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Harvey Weinstein was sentenced Thursday to 16 years in prison for rape, capping off his fall as one of the most powerful producers in Hollywood.
The sentence will likely lead to Weinstein, who’s already serving 23 years after a conviction in a trial in New York, spending the rest of his life behind bars. He maintained his innocence in a statement to the court before the sentence was delivered. “This is a setup,” he said.
A jury in December found Weinstein guilty of three counts — forcible rape, forcible oral copulation and penetration by foreign object — against Jane Doe 1. But, in a mixed verdict, he was acquitted of sexual battery by restraint against Jane Doe 3. The jury also couldn’t reach a decision on charges related to Jane Doe 4, who revealed herself as Jennifer Siebel Newsom, and Jane Doe 2.
The trial centered on testimony from four women, all known as Jane Does in court, who accused Weinstein of raping or sexually assaulting them from 2004 to 2013. Four others also testified that they were assaulted, though their claims didn’t lead to charges. In total, prosecutors called 44 witnesses to the stand to make their case against the former movie mogul.
Los Angeles Superior Court Judge Lisa Lench, who could’ve given Weinstein as many as 18 years in prison, sentenced him to the higher end of the possible term because of his prior conviction in New York. She also considered that Weinstein moved Jane Doe 1 during the assault from one room to another, giving him time to “reflect upon his actions.”
The sentences will run consecutively as opposed to concurrently.
The court hearing follows Jane Doe 1, whose testimony prompted the sole guilty verdict from the jury, suing Weinstein in February for rape and false imprisonment, among other claims. She alleged she was assaulted at an L.A. hotel in February 2013 after she met Weinstein at a film festival, accusing the former movie mogul of forcing her to perform oral sex on him before pulling her into the bathroom to rape her. The suit was filed just before the 10-year statute of limitations on her claims was set to expire.
During the hearing, she addressed the court on how Weinstein’s assault impacted her. She said she suffered depression and blamed herself for the rape. She urged the court to issue the “maximum sentence allowed.”
“There no prison sentence long enough to erase the damage,” she said.
Addressing the court, Weinstein stressed that he doesn’t know Jane Doe 1 and that she “doesn’t know me.”
“This is a made-up story,” he said in a five-minute speech denying he assaulted any of his accusers. “Jane Doe 1 is an actress. We know she can turn the tears on.”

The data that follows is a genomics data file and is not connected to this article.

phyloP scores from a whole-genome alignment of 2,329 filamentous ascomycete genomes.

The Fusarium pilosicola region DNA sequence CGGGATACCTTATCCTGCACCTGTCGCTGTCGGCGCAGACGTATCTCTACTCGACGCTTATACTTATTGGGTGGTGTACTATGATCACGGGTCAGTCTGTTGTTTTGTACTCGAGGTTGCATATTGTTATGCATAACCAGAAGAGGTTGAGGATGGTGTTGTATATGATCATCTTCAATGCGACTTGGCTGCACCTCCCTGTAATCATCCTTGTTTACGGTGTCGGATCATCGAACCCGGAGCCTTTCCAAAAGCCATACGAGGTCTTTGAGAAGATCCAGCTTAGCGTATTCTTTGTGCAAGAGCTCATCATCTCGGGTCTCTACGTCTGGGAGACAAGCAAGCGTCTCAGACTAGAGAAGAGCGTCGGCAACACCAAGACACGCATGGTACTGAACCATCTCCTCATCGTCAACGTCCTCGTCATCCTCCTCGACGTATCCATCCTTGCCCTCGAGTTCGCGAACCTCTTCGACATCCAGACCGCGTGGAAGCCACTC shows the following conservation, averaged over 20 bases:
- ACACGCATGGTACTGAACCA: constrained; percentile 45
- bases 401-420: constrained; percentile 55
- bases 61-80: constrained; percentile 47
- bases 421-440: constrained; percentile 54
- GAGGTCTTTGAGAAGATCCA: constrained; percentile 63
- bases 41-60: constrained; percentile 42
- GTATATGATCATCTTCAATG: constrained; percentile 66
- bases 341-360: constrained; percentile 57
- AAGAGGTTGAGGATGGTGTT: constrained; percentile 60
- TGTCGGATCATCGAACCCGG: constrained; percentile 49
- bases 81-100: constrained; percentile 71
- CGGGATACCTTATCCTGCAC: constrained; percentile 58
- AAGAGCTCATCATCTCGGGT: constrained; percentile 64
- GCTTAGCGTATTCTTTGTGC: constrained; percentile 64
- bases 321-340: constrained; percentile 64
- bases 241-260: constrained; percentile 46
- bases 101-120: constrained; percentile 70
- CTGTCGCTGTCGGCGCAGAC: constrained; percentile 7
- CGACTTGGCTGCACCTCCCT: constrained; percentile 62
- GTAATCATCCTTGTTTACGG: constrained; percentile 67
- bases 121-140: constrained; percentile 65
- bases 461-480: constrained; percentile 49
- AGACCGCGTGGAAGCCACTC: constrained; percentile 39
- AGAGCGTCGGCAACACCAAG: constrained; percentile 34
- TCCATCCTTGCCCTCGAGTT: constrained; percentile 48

He claimed that his accusers are after money and that the trial was stacked against him. He pointed to jurors who voted to convict him attending the hearing.
“There’s so many things wrong with this case,” he said, claiming that Jane Doe 1 perjured herself.
Weinstein faced two counts of rape and five counts of other types of sexual assault. He pleaded not guilty to all charges against him. In June, a New York appeals court upheld a 23-year sentence following his conviction of committing a criminal sexual act in the first degree and third-degree rape.
Before sentencing, Lench denied a motion by the defense for a new trial. She rejected arguments from Weinstein’s lawyers that the trial was stacked against their client because of the exclusion of certain evidence and jury instructions.
Weinstein’s lawyers stressed that they weren’t allowed to cross-examine Jane Doe 1 on alleged financial motives for reporting Weinstein’s assault to law enforcement. Defense attorney Alan Jackson argued that her “credibility was on extremely thin ice” with jurors.
Two other women who’ve accused Weinstein of assault and are suing him were also in court.
Caitlin Dulany said in a statement: “While any amount of time in prison could never make up for the trauma Weinstein caused each of his victims to suffer — a trauma we carry and will continue to carry with us every day of our lives — I have a sense of peace knowing that he will likely spend the remainder of his life in prison.”
In a statement, Louisette Geiss said “No amount of time in jail will erase the damage Weinstein has caused to the lives and careers of his survivors, including me.”
Prosecutors may still decide to pursue a retrial on charges related to Jane Does 2 and 4. Jurors voted to convict him 8 to 4 on charges related to Jane Doe 4 and 10 to 2 on the charge related to Jane Doe 2.
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